2020 has been anything but normal.
We're in the midst of a devastating global pandemic. Pervasive, systemic racism -- particularly anti-Black and anti-Indigenous -- is unrelenting. And the climate crisis continues virtually unabated despite a major international economic downturn.
Many are naming this moment as an unprecedented "opportunity." But opportunity implies a choice; that we can choose to push for structural change -- or not. But we don't have a choice anymore. Change is inevitable. Normal has fallen apart, and one way or another, Canada will come out on the other side of this crisis a different country.
Let's make sure we emerge as a better country.
The decisions that are made now will have a lasting impact. We know that structural change is essential to ensure our collective wellbeing. And -- this is key -- there are no neutral stances on systemic injustice.
And so, as we recover from COVID-19, we need our leaders to decisively chart a course that addresses the health crisis, prejudice and inequity, and the climate crisis.
We believe that the best path forward is built on a just, inclusive, green economy.
Reports suggest that Prime Minister Trudeau intends to put climate justice at the heart of the economic recovery plan that will be revealed in the September 23 throne speech. In a September 2 interview he said, "We have an opportunity to go green. We have an opportunity to be fairer, to reduce barriers for women's participation, [and] Indigenous participation in the workforce."
But beyond broad statements, what does this actually look like for Canada moving forward? As we pursue an inclusive, green recovery here are three important considerations:
1. The tremendous employment and economic potential of a green economy
Research by the International Labour Organization suggests that global decarbonization strategies will result in an initial loss of six million jobs, primarily in the traditional energy sector. But ultimately we can expect an additional 24 million new jobs in renewable energy generation, electric transportation and energy efficiency. What is more, the current pandemic has demonstrated a desperate need for investments in public health, education and long-term care. These are sectors that barely register in greenhouse gas emissions statistics and employ a disproportionate number of women, including racialized and immigrant women.
2. The disproportionate impact of the pandemic on racialized women
As noted above, women -- including many racialized and immigrant women serving in long-term care facilities -- are overrepresented among health-care workers. They also often work alongside Indigenous women and women with disabilities in essential services sectors. Not only are women working in these professions at greater risk of being exposed to COVID-19, they are also more likely to be precariously employed in low-wage jobs with few or no benefits. Add to this the disproportionate responsibility of women for childcare and the result is exacerbated risk of poverty and marginalization.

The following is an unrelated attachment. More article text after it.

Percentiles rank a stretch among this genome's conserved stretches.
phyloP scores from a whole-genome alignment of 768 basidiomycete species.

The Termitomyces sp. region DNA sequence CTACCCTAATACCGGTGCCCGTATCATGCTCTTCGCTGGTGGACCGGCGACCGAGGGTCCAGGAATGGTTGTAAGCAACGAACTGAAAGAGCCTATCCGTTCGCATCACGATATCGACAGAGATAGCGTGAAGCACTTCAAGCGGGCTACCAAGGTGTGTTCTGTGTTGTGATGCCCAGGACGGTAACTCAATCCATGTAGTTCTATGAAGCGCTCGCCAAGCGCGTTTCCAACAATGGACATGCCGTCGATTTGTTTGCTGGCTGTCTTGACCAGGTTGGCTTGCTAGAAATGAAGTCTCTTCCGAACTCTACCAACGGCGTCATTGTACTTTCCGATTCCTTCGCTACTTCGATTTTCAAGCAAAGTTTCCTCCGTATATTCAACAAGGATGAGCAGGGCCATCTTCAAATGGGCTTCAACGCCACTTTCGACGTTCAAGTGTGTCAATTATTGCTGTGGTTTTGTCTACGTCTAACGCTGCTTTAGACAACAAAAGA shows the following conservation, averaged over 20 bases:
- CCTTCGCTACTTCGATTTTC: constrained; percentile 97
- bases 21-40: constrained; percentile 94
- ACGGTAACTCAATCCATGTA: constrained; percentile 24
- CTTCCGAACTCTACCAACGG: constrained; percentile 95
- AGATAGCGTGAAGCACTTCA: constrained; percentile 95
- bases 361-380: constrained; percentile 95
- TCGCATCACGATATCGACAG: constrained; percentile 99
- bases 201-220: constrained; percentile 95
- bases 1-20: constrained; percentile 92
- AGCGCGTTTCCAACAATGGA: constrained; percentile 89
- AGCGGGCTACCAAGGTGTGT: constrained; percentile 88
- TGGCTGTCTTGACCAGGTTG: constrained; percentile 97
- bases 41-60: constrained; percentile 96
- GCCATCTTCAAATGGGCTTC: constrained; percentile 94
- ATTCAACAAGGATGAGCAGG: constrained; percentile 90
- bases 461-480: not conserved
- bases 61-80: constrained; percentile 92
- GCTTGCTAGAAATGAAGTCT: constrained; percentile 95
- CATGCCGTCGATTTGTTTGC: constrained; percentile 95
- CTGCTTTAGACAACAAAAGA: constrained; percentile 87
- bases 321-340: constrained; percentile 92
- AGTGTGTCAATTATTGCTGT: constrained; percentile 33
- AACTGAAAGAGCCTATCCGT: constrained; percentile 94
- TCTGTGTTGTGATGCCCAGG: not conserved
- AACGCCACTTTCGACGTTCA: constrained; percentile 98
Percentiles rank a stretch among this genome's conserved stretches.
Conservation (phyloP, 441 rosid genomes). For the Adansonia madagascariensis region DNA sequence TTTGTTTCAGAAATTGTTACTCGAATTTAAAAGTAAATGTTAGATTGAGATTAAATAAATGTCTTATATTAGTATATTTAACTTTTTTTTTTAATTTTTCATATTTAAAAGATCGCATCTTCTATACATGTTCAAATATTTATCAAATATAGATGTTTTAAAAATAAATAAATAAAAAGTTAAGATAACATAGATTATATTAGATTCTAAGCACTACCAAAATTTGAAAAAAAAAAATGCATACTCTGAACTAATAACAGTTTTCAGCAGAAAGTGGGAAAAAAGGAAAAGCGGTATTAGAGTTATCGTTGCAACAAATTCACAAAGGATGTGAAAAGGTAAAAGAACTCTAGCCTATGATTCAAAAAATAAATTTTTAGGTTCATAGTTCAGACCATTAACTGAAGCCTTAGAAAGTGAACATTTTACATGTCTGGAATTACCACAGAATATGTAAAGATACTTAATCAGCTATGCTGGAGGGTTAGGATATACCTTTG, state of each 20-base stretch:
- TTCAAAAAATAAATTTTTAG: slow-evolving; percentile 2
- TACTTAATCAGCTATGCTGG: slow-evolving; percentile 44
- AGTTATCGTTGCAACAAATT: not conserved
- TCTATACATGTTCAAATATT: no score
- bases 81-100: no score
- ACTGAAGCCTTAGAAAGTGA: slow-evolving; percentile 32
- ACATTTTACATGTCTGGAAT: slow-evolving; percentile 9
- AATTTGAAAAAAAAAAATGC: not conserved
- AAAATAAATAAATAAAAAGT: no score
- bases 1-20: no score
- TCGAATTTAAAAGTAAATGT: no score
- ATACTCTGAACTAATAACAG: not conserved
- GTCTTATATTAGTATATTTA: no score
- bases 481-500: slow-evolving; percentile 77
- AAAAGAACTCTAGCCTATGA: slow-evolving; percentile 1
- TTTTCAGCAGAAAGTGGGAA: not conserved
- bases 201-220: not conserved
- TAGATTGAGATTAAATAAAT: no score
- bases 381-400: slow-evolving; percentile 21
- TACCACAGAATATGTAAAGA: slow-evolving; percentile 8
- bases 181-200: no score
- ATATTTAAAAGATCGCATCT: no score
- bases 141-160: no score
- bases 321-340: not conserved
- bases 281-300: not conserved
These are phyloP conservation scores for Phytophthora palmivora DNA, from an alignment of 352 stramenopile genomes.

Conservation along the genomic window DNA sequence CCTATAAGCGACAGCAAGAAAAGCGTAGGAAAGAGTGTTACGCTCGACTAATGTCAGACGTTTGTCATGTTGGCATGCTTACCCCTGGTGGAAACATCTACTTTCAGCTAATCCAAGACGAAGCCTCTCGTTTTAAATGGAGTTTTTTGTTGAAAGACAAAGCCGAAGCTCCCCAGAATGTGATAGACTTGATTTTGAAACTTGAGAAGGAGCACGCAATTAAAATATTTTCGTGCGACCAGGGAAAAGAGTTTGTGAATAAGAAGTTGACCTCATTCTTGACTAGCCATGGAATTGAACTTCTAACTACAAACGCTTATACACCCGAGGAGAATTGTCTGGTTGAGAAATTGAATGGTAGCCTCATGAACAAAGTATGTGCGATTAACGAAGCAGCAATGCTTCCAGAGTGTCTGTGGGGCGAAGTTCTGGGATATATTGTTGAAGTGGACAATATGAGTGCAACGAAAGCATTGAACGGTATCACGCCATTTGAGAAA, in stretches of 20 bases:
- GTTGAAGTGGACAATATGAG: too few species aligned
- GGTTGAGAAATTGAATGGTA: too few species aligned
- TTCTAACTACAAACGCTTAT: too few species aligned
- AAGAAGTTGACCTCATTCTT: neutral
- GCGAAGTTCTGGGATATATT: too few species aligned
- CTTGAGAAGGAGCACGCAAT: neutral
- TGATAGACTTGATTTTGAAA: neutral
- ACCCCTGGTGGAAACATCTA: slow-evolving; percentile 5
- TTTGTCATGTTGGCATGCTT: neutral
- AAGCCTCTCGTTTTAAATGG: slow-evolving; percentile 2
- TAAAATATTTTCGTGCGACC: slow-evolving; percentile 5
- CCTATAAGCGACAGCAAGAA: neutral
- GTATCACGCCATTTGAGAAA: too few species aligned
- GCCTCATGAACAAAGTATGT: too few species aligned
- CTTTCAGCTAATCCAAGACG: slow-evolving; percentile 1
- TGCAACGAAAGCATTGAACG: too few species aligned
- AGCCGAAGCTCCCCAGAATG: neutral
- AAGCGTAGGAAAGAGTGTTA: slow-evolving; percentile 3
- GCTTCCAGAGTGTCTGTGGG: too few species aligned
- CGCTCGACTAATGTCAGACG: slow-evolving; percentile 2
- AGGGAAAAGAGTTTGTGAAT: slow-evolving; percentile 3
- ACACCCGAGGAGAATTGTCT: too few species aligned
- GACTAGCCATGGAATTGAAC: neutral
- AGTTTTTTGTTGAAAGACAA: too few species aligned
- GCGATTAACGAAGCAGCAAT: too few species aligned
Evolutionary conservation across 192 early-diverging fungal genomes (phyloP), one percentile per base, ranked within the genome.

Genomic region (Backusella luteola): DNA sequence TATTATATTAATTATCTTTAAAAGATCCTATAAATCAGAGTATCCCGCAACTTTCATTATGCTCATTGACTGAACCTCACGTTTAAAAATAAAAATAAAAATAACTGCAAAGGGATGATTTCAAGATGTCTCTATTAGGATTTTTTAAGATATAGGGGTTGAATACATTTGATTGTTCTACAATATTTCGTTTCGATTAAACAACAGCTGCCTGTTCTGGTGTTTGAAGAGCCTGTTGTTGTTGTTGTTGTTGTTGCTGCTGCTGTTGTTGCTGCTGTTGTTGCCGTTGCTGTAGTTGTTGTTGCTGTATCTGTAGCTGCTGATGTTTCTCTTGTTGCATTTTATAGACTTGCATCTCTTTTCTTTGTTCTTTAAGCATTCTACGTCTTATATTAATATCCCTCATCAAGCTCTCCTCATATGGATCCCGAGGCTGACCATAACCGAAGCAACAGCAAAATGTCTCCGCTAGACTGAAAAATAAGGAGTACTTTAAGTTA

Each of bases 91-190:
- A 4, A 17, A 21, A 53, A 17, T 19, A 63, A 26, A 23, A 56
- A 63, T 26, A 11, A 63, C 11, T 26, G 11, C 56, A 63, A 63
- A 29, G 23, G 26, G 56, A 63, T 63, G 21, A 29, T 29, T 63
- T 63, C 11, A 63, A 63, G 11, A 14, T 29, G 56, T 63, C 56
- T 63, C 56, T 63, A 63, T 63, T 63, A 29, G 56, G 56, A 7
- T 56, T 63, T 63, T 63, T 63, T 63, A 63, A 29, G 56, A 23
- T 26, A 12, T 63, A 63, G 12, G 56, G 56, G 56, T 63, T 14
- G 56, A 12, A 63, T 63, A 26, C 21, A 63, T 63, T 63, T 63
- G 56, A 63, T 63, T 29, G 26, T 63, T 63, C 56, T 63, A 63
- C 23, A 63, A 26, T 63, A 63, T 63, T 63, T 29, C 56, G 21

3. The exclusion of women and people of colour from the traditional energy sector and growth industries
The oil and gas industry tends to train and hire white, Canadian-born men. But this has also been the case for sectors set to grow in a green, decarbonized economy such as renewable energy, construction and public transportation This means that as we move away from the fossil fuel-based economy, women and other marginalized communities (whose work is often in service industries on the periphery of the extractive economy) will again be largely excluded from transition supports.
Moreover, research reveals that:
"racialized and Indigenous construction workers are 8 per cent and 12 per cent more likely, respectively, to be precariously employed than the average worker. [And] among full-year, full-time construction workers, Indigenous workers earn 7 per cent less than non-Indigenous workers, immigrants earn 11 per cent less than non-immigrants, women earn 17 per cent less than men, and racialized workers earn 19 per cent less than white workers."
The path forward therefore requires a deliberate, targeted approach. Canada needs a national decarbonization and just transition strategy that is grounded in a commitment to reduce Canadian GHG emissions by 60 per cent below 2005 levels by 2030.
The development of this strategy must be done with the involvement of provinces and territories and the engagement of First Nations, Inuit and Métis people, and others currently marginalized in the existing economy. It should include a strategic training fund to support workforce diversification by funding post-secondary training programs for populations historically marginalized from low-carbon growth industries like energy efficiency, technology, health care and renewable energy.
Recognizing that there will be challenges associated with reorienting our economy, this strategy must also include a federal just transition transfer to provinces and territories to support workers and the surrounding communities most directly impacted by the move away from fossil fuels.
We can emerge from this crisis as a more equitable society than the one that entered it -- a society grounded in an intersectional, feminist understanding of poverty, marginalization and structural oppression; a nation that honours the rights of Indigenous Peoples with the legislated implementation of the UN Declaration on the Rights of Indigenous Peoples; and a country well on course to net-zero carbon emissions by 2050.
Karri Munn-Venn is the senior policy analyst at Citizens for Public Justice (CPJ). Brad Wassink is CPJ's communications coordinator. Follow CPJ on Twitter @publicjustice.
Image: Science in HD/Unsplash
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